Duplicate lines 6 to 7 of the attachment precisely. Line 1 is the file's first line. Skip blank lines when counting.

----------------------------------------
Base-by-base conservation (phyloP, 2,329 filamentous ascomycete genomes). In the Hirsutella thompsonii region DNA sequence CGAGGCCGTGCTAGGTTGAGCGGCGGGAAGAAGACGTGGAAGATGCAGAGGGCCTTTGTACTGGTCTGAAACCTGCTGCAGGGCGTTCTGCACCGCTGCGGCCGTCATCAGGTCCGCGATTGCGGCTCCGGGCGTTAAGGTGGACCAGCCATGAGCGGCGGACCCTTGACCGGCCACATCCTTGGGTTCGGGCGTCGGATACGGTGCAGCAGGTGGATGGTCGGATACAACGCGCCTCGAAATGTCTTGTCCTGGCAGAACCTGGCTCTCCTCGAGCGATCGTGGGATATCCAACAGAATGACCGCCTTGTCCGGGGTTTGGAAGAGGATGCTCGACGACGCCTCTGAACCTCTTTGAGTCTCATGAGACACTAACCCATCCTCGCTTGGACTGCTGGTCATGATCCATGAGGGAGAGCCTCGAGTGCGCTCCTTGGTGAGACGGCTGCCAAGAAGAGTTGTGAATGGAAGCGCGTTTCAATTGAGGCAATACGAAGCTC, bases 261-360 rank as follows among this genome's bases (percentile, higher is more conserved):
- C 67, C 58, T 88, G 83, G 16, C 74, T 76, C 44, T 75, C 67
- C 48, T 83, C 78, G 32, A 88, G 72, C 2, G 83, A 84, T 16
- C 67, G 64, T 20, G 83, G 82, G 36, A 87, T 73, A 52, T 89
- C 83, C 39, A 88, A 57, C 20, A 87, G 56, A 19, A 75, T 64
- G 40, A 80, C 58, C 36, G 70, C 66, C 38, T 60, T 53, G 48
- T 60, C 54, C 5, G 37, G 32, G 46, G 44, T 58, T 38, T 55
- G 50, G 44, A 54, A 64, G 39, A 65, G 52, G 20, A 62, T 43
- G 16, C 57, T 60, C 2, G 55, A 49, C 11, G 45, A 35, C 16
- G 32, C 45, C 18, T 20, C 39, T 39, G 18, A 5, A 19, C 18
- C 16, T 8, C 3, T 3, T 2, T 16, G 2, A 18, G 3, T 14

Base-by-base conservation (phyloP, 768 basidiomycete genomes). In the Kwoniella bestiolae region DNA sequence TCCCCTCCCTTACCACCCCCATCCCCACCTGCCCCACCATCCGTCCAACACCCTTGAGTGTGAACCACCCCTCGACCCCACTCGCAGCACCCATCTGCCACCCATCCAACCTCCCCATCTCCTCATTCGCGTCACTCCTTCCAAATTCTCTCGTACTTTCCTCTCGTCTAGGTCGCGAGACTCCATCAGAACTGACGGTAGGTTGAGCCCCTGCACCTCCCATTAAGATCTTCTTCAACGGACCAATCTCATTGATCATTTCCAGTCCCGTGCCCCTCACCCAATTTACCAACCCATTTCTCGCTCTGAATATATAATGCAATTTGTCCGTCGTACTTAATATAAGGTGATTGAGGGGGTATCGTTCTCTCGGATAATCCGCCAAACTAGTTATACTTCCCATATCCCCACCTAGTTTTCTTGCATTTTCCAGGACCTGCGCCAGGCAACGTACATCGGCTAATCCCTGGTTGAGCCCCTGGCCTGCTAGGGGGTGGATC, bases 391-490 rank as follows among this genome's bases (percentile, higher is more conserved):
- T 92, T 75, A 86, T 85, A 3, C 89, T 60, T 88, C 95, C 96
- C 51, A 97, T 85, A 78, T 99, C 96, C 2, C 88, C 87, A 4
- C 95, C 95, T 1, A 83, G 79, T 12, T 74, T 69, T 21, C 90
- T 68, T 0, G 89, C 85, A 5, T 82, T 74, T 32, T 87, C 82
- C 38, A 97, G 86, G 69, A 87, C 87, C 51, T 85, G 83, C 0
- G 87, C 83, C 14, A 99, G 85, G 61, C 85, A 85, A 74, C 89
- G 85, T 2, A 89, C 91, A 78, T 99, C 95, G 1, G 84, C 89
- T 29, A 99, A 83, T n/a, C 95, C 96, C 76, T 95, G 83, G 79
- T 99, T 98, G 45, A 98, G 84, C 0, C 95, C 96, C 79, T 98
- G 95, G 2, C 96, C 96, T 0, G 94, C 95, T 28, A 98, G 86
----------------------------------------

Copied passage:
- G 40, A 80, C 58, C 36, G 70, C 66, C 38, T 60, T 53, G 48
- T 60, C 54, C 5, G 37, G 32, G 46, G 44, T 58, T 38, T 55